So the AMA came out in oppositione to a public plan. Anyone who is surprised by that hasn't been paying attention. They were always going to fight any effort to control costs because one of the main costs is them. (The AMA has always been mostly a bunch of rich conservatives. There are other, newer physician groups who are far less reflexively ideological.)
Meanwhile, we have the Dean with yet another onanistic paean to bipartisanship:
The goal of the Obama White House is to come up with a health-care plan that can attract bipartisan support. The president has told visitors that he would rather have 70 votes in the Senate for a bill that gives him 85 percent of what he wants rather than a 100 percent satisfactory bill that passes 52 to 48.
There is good reason for that preference. When you are changing the way one-sixth of the American economy is organized and altering life for patients, doctors, hospitals and insurers, you need that kind of a strong launch if the result is to survive the inevitable vagaries of the shakedown period.
Right-o. Hardly worth doing if it isn't bipartisan. Except everything he says is total bs.
Here's Howie Klein with a little reminder of how this actually works:
In 1932 when FDR and the New Dealers rolled up their sleeves and set about to rescue the country from a Great Depression caused by decades of unfettered corporate excesses and grotesque Republican misrule, the Republicans went on an orgy of obstructionism. When Social Security came up for a vote in the House, not a single Republican voted in favor-- not one. Instead, it was seared into the minds of voters that the GOP was the Party of Sore Losers. While FDR was busy rescuing and rebuilding, the Republican Party decided to re-brand the Democrats... as socialists. And how did that work out for them? When Hoover won the presidency in 1928, on the eve of the Depression, 270 Republicans were elected to the House and the Senate had a 56-35 seat GOP majority. Republicans with a world view identical to that of John Boehner, Miss McConnell, Jim DeMint, Newt Gingrich, and Rush Limbaugh put together their multi-cycle obstructionism/rebranding strategy which resulted in a loss of nearly 200 House seats by 1936. That's right; the GOP sank from 270 seats to just 88 in the House. And their healthy majority in the Senate? After the 1936 election their 56 seats dwindled down to just 17 impotent, barking chihuahuas.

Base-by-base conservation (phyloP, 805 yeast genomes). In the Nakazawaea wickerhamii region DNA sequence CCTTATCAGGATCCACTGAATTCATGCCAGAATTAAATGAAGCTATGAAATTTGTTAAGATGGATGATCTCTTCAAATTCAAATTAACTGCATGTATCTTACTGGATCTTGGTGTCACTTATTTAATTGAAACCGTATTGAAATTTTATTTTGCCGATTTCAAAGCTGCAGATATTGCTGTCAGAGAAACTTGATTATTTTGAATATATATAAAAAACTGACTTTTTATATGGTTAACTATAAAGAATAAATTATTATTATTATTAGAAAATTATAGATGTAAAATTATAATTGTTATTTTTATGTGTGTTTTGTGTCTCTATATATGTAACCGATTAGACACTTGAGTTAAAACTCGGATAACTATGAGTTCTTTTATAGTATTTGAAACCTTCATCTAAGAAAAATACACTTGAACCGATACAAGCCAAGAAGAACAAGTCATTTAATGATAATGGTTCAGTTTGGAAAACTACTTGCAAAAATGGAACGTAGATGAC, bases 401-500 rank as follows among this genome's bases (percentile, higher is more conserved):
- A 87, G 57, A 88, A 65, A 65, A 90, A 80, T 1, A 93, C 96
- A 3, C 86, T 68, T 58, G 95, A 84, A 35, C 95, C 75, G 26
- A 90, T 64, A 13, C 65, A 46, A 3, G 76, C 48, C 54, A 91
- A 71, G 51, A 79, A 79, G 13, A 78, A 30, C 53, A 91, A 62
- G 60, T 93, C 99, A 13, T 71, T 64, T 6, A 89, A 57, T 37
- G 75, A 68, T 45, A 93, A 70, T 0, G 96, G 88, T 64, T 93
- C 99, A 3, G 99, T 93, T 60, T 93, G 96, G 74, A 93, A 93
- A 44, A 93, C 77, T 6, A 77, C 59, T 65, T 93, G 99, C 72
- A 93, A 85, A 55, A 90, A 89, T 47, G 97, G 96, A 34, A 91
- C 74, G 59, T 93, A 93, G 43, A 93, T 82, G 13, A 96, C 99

The Democrats only need 50 votes to pass health care reform and the country will be grateful for it for a long time to come. This idea that everyone has to sign on is just utter and complete nonsense --- a foolish beltway truism born of some fantasy about 'Ole Tip and Ronnie throwing down martinis after work. People do not care how many senators voted for something. They desperately need health security --- this problem is metaphorically killing the economy and literally killing the citizens. Just pass the damn bill.
Correction: The voting numbers above are incorrect at least as pertains to the final passage, according to the Social Security web site, here. Republicans did vote for the final bill.
But their demagoguing of the bill was not forgotten by the American people and they did suffer a huge loss in the mid-terms.